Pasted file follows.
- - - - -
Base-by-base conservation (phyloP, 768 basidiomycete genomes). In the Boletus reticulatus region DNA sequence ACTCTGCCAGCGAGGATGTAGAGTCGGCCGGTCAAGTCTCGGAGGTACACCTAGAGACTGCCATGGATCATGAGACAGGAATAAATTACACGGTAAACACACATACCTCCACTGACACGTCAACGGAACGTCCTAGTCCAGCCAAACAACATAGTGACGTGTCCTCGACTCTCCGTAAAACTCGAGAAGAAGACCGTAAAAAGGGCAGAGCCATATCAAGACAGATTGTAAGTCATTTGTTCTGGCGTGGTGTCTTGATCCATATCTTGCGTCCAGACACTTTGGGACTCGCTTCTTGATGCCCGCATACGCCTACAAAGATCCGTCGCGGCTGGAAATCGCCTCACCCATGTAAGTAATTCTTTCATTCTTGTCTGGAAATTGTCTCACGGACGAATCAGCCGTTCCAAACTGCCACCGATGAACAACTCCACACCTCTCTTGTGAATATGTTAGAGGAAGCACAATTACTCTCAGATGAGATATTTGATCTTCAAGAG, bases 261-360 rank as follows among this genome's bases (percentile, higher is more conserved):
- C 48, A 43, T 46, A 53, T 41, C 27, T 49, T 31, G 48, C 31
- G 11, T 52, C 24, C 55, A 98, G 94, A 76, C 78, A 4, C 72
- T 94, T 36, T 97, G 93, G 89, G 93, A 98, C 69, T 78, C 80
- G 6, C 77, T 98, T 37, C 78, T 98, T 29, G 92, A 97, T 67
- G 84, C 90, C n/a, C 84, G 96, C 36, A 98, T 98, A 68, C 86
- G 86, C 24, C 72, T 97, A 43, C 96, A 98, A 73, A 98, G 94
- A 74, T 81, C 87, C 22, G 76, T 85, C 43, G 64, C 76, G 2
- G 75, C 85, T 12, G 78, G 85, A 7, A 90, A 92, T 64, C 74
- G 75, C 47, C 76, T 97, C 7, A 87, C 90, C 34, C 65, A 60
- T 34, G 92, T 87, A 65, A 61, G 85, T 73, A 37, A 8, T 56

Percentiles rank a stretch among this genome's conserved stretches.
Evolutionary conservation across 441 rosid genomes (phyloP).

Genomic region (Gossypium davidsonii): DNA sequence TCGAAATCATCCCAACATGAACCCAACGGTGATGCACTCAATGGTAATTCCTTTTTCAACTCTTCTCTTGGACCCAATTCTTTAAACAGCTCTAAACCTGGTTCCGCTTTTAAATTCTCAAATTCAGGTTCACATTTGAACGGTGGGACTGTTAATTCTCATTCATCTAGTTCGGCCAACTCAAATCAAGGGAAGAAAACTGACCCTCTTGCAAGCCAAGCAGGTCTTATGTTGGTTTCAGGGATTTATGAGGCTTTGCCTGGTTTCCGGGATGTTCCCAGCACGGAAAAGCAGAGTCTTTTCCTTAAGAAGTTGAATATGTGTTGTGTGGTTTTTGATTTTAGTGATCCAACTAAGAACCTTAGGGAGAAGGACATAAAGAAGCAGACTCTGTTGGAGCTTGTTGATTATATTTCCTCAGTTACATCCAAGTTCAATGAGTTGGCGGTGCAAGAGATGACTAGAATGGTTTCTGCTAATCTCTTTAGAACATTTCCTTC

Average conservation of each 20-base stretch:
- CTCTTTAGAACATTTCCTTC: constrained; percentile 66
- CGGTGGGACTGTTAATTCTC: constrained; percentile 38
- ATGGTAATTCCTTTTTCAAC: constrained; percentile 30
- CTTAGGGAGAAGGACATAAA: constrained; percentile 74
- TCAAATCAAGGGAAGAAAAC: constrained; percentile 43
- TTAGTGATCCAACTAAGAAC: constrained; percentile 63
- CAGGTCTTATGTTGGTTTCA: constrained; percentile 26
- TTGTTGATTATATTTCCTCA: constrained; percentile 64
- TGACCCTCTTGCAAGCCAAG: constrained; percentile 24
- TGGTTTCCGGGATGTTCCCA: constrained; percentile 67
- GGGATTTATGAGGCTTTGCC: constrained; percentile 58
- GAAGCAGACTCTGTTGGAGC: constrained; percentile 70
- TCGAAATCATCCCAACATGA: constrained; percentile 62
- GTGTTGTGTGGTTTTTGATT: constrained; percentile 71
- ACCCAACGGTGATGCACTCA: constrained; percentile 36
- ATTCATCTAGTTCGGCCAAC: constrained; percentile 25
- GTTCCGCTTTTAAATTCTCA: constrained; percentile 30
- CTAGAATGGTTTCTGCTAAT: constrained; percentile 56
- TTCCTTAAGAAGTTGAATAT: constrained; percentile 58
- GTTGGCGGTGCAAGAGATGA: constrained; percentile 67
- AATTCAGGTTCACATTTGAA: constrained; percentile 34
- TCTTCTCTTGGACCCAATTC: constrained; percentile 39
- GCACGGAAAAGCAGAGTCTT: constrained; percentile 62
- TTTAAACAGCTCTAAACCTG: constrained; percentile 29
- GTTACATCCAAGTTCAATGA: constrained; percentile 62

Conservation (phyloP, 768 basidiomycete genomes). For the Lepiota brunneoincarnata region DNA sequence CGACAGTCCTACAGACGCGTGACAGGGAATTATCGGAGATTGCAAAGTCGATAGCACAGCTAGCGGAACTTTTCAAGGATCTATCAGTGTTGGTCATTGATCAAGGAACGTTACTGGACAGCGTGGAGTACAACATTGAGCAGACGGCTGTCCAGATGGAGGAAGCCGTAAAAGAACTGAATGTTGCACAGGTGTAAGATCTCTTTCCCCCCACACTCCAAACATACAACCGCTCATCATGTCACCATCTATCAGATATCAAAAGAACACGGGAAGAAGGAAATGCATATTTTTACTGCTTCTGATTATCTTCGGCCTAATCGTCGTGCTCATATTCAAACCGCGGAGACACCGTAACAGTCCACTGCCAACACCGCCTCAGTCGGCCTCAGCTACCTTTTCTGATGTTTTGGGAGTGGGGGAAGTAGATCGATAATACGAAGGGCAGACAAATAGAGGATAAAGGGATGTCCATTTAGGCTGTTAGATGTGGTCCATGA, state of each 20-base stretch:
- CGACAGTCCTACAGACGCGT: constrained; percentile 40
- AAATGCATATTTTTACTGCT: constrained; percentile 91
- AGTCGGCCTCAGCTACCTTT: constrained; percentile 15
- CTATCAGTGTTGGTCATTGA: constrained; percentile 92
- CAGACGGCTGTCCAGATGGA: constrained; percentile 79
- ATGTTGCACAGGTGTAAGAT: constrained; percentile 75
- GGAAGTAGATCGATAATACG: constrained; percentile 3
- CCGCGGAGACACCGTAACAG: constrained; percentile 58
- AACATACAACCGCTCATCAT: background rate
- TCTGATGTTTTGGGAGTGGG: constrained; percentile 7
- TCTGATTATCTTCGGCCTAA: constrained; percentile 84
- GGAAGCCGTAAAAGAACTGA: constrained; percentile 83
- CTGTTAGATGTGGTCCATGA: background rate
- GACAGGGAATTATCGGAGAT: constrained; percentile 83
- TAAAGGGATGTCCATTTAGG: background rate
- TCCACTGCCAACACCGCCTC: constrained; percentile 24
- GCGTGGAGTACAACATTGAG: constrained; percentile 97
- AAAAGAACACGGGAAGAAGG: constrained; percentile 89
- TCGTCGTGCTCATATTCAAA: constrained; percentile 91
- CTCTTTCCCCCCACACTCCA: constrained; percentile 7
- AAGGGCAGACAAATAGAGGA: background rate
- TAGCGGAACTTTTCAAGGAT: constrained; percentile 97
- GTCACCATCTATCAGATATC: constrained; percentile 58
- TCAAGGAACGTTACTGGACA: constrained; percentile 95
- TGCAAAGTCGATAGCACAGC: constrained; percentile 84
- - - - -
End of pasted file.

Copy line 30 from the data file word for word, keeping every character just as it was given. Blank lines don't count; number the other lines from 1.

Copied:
- ACCCAACGGTGATGCACTCA: constrained; percentile 36